Emmys Kickoff: 6 Burning Questions

 

This story first appeared in the May 30 issue of The Hollywood Reporter magazine.

Barely three months after the Oscars put their red carpet in storage, Hollywood is girding for an equally crazy awards season for television. With Primetime Emmy nominations looming July 10 and a one-month-earlier ceremony telecast slated for Aug. 25 on NBC, campaigning is in full swing, with a few scenarios emerging as potentially record-setting.

1. Can Matthew McConaughey make history by winning an Oscar and an Emmy in the same year?

The hotter-than-hot Dallas Buyers Club actor, 44, could see his 2014 get even more all right-all right-all right by becoming the first actor to win an Emmy during the same year as his Oscar for his work on HBO's hit drama contender True Detective. Jeff Bridges and Forest Whitaker earned Emmy nominations months after their Oscar wins (for 2009's Crazy Heart and 2006's The Last King of Scotland, respectively). Only the Helens have pulled off this feat: Helen Mirren completed half her EGOT during a 12-month period, scoring an Oscar for The Queen in 2007 between consecutive Emmys for Elizabeth I and Prime Suspect. And Helen Hunt won her Oscar for As Good as It Gets in 1998, the same year she won lead actress in a comedy for NBC's Mad About You. McConaughey will need his Oscar boost because he faces serious competition: Newcomers Michael Sheen (Masters of Sex) and Liev Schreiber (Ray Donovan) join heavies Bryan Cranston, Jon Hamm, Kevin Spacey and 2013 winner Jeff Daniels in the most crowded lead actor race in a while. Also complicating matters? McConaughey's buddy and Detective co-star Woody Harrelson is being submitted in the same category, making them the only actors slotted as co-leads.

2. Will The Big Bang Theory -- and Chuck Lorre -- finally make it to the podium?

Television's No. 1 comedy in total viewers -- it peaked in April with 18 million -- seems a lock for a fourth consecutive series Emmy nomination and maybe even a win. History says four-time winner Modern Family is unlikely to score again (only Frasier has managed five consecutive victories in the category), and 30 Rock is out of the game, putting Big Bang -- a 2013 Critics' Choice winner -- in its best position yet. That also is great news for superproducer Lorre, 61 (he recently saw his new hit series Mom re-upped for season two), who has waited 30 years for a trip to the podium.

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3. Is it finally time for Amy Poehler, Emmy's perennial bridesmaid, to say "I do"?

After 10 nominations, a final season of Parks and Recreation on the horizon, two hot Golden Globes hosting stints and, finally, a Globe win in January for her intrepid Leslie Knope, Poehler, 42, never has entered Emmy season as a stronger contender. She has eschewed campaigning because of a vigorous producing slate (including Comedy Central's Broad City and NBC's upcoming Old Soul and Welcome to Sweden) but no longer is up against pal Tina Fey, affording the stalwart (and lovable) Poehler a bump she has earned.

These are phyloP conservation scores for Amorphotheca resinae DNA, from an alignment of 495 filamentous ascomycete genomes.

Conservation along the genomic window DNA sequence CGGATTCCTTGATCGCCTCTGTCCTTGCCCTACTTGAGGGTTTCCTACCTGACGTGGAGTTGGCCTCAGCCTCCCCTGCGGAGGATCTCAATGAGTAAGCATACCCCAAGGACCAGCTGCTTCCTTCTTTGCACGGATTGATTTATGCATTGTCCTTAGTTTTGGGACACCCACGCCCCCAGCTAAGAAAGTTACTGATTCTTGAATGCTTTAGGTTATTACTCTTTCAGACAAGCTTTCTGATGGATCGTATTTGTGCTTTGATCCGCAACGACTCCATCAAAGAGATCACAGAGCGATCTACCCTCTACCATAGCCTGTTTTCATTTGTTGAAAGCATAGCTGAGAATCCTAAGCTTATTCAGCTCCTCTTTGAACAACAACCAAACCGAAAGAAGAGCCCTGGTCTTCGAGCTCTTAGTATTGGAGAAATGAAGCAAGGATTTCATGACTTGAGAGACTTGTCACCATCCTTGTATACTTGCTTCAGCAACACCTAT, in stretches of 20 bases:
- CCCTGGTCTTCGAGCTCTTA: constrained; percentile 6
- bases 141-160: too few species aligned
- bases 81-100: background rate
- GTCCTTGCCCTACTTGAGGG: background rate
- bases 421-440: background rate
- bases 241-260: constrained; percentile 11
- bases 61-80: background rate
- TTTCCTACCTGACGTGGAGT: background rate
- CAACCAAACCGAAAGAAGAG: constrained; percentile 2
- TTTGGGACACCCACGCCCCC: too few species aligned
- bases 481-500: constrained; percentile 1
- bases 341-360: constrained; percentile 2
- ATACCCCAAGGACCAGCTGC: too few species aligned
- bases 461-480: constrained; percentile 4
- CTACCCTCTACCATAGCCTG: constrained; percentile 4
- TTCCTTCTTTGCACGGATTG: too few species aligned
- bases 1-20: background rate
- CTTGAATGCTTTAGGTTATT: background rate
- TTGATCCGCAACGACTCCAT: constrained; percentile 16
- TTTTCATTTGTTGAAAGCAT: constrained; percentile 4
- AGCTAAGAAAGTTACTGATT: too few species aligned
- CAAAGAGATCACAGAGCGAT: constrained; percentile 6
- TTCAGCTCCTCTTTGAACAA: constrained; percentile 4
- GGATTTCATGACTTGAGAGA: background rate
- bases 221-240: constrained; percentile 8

4. Will darker-than-dark comedy contenders make a showing among more traditional series?

 

Emmy's most consistent conundrum -- what is a comedy? -- reached new heights when two one-hour series, Orange Is the New Black (Netflix) and Shameless (Showtime), were submitted in the category. With 30 Rock gone, it is not a bad strategy: Prison-set dramedy Orange's second season premieres in June, giving the show a rare tune-in boost during voting, and Shameless' extremely unfunny recent season (episodes included scenes showing a toddler nearly overdosing on cocaine and a gay son being beaten up by his father) has given executive producer John Wells' Emmy move an air of controversy while giving voters something about which to buzz.

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5. Can a glut of (seriously funny) sketch-comedy series threaten Fallon's killer Tonight Show?

 

It has been nearly two decades since The Tonight Show took home variety series gold, and there would seem no better year than this -- given Jimmy Fallon's impossibly perfect Tonight inauguration -- for NBC to score again. However, aside from his usual competition (Saturday Night Live, Jimmy Kimmel, Bill Maher), Fallon must battle such buzzy sketch series as Comedy Central's Key & Peele (a 2014 Peabody honoree) and Inside Amy Schumer and IFC's Portlandia, the latter of which eclipsed Fallon for a variety writing nom in 2013. 

6. Can Breaking Bad triumph again (and beat True Detective) after an entire year off the air?

 

In what is becoming the longest goodbye in television history, AMC's departed drama and 2013 winner is eligible for one last round of Emmy consideration. (Its final season was split into two installments of eight episodes, the second of which aired in August and September.) Universally loved creator Vince Gilligan now is shooting the spinoff Better Call Saul, and three-time Emmy-winning star Cranston is up for a Tony for Broadway's All the Way, giving Bad the edge it needs to come back from the dead -- that is, unless voters decide drama's cool-kid newcomer, True Detective, deserves a more arresting Emmy debut.

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